Grassroots algorithms and Amazon experiences: 6 things we learned at the ERA AGM

Grassroots algorithms and Amazon experiences: 6 things we learned at the ERA AGM

The Entertainment Retailers Association (ERA) staged its AGM at the Curzon Soho at a time of renewed optimism, both among the DSP membership and the physical retailers benefiting from the vinyl boom. Here, Music Week pulls out the key takeaways from the panels and keynotes…

Music manifesto

This wasn’t just another ERA AGM. As well as the first appearance by a global CEO (BMG’s Hartwig Masuch), it was also the launch of its first manifesto in three years - a five-point plan to further drive growth in the music, video and games business: Maintaining diversity, sustainability, enabling licensing, modernising the supply chain and putting consumers and creators front and centre. If that sounds a bit dry, we can report that the ERA crowd definitely had a spring in their step, perhaps in part thanks to big initiatives such as Record Store Day and National Album Day.

Newly-elected ERA chairman James Morton said, “The first ERA Manifesto succeeded in giving a new focus to our activities and paving the way for a series of collaborative initiatives with our partners in the music, video and games sectors. This new publication comes at a buoyant time for the entertainment sector with sales in the first half of 2018 up 8% on the same period last year thanks mainly to the innovation of digital services and retailers. We are confident that if we continue in the same spirit of collaboration, we can unlock even greater growth, fulfilling our mission of bringing entertainment to the UK public.”

New Sky thinking

Get used to that name: James Morton replaces long-serving chairman Paul Quirk, who received a warm tribute from CEO Kim Bayley. Morton, the youngest ever chairman of ERA, was one of the key figures behind Sky Store’s Buy & Keep video service - a hybrid of digital and physical. “This is one of the most exciting periods in entertainment history,” saids Morton. “Across video, music and games, digital services and retailers are delivering more choice of format, access and content than ever before. I am delighted to have been given this opportunity to represent such a vibrant sector embracing the smallest independent to the giants of digital entertainment, supermarkets and High Street specialists.” 

Bayley added: “ERA has developed significantly over the past three years since the launch of our first manifesto which paved the way for the launch of a raft of new activity including successful promotions such as Must See Movies, Let’s Play May and the forthcoming National Album Day as well as Record Store Day which continues to go from strength to strength. I want to pay tribute to the retiring board members who have given us such a strong foundation. I look forward to working with James and the new board to further evolve our agenda.”

‘Grassroots algorithms’ (aka indie retail)

While she admitted to not having a sizzle reel to wow the audience or much of a social media strategy (“We’re an indie record shop”), Natasha Youngs of Brighton retailer Resident had plenty of insight for the ERA audience. “We’ve been focusing on staff retention and customer service,” she said. “When people can order from the sofa and the train, our true differential is service and the culture we offer.”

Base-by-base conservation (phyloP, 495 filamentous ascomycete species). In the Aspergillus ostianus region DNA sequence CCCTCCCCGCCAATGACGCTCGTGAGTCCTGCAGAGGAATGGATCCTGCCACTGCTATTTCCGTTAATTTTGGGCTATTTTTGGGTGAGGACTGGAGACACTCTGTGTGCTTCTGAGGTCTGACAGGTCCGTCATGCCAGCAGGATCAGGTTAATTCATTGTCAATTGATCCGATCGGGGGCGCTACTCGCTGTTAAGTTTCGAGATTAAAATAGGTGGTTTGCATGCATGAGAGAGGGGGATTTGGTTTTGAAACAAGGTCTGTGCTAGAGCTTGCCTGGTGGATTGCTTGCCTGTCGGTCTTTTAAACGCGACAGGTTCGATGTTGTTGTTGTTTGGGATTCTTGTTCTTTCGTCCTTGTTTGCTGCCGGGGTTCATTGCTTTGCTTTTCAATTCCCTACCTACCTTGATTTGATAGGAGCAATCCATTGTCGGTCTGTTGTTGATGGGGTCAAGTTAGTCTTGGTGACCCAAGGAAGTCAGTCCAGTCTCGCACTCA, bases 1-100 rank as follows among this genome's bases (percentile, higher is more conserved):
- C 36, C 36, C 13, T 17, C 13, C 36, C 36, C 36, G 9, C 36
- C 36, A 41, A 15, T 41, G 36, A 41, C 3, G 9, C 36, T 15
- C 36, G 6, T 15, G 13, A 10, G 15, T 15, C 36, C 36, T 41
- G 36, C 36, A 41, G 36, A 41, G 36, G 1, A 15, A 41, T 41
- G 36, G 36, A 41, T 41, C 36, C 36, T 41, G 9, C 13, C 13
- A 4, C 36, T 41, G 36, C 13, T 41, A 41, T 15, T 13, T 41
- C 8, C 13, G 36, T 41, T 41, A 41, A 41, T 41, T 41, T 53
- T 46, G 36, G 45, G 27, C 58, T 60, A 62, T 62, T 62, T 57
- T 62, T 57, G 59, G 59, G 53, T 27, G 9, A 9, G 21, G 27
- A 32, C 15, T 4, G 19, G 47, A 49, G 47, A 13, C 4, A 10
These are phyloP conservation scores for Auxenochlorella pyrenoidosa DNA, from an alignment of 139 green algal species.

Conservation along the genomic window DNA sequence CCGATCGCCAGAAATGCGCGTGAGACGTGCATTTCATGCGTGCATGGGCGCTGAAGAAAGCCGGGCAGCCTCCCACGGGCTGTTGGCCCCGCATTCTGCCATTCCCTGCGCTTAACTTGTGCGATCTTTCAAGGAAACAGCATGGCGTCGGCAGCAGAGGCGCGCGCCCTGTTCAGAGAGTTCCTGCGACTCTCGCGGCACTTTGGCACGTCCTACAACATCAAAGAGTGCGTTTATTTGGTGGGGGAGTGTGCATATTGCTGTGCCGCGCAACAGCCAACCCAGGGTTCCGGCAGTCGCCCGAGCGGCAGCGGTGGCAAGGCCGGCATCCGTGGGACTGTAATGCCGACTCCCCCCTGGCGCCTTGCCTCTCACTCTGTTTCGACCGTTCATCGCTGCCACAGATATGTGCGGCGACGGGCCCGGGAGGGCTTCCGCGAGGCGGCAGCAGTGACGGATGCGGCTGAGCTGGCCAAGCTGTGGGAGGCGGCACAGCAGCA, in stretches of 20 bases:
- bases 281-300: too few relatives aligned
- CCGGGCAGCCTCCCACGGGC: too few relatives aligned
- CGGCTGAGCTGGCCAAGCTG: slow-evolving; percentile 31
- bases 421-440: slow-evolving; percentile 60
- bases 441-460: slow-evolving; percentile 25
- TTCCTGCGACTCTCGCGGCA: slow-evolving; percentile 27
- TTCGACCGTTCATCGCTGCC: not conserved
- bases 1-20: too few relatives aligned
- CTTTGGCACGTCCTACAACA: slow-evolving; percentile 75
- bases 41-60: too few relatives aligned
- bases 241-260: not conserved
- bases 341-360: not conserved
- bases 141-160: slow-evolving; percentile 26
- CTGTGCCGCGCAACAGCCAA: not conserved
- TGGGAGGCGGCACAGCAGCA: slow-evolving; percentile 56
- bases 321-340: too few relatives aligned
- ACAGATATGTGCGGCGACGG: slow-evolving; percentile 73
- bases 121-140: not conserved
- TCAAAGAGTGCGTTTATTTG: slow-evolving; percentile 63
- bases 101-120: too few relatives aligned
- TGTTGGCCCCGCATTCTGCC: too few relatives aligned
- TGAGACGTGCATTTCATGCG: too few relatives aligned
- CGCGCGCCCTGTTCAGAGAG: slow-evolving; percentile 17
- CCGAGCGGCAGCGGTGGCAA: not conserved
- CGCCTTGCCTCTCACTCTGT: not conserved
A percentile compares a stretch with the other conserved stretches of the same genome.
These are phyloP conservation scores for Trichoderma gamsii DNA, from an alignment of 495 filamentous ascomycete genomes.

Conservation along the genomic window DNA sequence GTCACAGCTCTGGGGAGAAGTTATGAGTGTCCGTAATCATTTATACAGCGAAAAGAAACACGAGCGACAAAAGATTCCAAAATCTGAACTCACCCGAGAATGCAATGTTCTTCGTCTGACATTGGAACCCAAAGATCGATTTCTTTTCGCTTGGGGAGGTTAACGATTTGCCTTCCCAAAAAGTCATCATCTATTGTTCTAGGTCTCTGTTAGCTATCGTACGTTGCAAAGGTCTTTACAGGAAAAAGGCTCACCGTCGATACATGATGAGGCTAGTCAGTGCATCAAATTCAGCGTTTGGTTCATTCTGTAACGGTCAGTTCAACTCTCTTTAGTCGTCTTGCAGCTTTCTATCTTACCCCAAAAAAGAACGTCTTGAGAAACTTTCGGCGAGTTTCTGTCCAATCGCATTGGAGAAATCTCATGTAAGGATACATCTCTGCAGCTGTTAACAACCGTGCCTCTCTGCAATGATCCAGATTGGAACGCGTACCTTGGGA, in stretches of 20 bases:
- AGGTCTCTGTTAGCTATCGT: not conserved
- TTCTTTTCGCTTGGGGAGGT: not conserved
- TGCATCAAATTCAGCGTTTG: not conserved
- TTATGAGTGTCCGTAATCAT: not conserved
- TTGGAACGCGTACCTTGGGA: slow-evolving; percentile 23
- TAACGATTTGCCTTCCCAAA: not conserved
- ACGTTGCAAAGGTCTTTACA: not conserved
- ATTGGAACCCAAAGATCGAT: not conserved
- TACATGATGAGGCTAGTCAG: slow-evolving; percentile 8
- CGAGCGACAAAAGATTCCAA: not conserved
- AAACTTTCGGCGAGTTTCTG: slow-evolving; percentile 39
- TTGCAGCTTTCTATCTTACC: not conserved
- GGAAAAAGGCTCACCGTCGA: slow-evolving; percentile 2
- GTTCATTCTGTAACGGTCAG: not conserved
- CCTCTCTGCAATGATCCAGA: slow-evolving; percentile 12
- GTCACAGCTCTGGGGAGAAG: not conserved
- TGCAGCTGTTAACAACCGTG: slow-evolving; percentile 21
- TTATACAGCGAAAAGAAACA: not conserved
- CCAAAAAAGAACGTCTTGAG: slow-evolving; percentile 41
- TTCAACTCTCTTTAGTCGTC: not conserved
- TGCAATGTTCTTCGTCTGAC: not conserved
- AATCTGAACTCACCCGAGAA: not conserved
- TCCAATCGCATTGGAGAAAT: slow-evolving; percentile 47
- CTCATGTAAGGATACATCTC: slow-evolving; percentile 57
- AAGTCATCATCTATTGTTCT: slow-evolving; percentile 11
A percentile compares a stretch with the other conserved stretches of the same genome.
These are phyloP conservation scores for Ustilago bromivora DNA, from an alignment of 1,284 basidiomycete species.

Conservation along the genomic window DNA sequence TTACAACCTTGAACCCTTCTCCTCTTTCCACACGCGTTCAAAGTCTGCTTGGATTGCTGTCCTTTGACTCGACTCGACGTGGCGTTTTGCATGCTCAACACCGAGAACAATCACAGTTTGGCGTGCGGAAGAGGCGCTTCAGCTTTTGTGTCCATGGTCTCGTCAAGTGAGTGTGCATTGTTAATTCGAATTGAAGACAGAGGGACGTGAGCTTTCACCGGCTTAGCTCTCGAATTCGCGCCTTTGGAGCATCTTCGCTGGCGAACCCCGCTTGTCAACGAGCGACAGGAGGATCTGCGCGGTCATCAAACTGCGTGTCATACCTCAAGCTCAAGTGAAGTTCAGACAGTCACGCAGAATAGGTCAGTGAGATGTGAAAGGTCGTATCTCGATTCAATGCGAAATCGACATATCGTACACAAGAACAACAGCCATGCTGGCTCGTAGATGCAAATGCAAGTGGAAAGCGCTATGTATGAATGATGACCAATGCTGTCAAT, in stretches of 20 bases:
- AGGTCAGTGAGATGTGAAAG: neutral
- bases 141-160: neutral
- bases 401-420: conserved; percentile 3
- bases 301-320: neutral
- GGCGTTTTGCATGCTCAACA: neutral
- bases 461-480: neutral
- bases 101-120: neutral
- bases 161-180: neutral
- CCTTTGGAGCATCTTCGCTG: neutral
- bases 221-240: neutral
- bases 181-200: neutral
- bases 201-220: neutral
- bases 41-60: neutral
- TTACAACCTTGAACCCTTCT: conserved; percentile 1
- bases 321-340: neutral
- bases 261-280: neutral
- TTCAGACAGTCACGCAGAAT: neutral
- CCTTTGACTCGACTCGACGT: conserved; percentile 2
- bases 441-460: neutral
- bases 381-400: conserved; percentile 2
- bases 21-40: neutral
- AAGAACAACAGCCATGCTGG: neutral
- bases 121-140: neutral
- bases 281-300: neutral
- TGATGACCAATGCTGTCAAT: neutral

In a room of digital retail executives, Youngs suggested they could coexist with fans sampling on Spotify and then buying the physical release. “You need to have desirable products that people want to own - we’ve seen quite a lot of people that have been driven to buy physical products from listening on Spotify and YouTube.”

Describing their curation as “grassroots algorithms”, Young said it was the opposite of D2C which is “feeding your own fans - that’s not going to grow the market.”

YouTube Music marches on

As you might expect, YouTube Music did have a sizzle reel to highlight the recent launch of its app. Azi Eftekhari, head of music content partnerships (EMEA), said 2018 had been “huge” with the launch of the streaming service in 21 countries. But how can it stand out? The range of catalogue (including concert video) and Google’s search, apparently. “If you remember part of the lyric, that’s good enough to find it,” she said. Personalisation means it will also re-order playlists and, depending on your settings, recognise if you’re at the gym or on your commute and play appropriate music. Very cool or a bit creepy, depending on your point of view.

“We are going to continue rolling out YouTube Music to new countries - that’s part of the plan,” she added.

The Amazon experience

Russell Jones, leader, entertainment media at Amazon, had more to say about games than music. But there were hints of a new direction for engaging with consumers. “We know that customers love experiences,” he said, as he showed off the UK Treasure Truck, an immersive experience for Nintendo fans that called at seven cities. “We’ve lots of plans within entertainment media to have a lot of fun with this.” Perhaps there will be a new twist for music retail in Q4...

Election results

It wouldn’t be an AGM without an election. As non-executive chairman, Morton will lead a new-look executive board at ERA with returning members Paul Firth, director of Amazon Music UK and Rudy Osorio, commercial director at HMV Retail, plus four new faces: Tom Connaughton, managing director UK, Spotify, Nick Hill, Head of entertainment & electrical accessories, Argos/Sainsbury’s, Phil Moore, VP northern & southern EMEA, Deezer and Natasha Youngs, co-owner, Resident.

Click here for the full coverage of Hartwig Masuch’s ERA AGM keynote.


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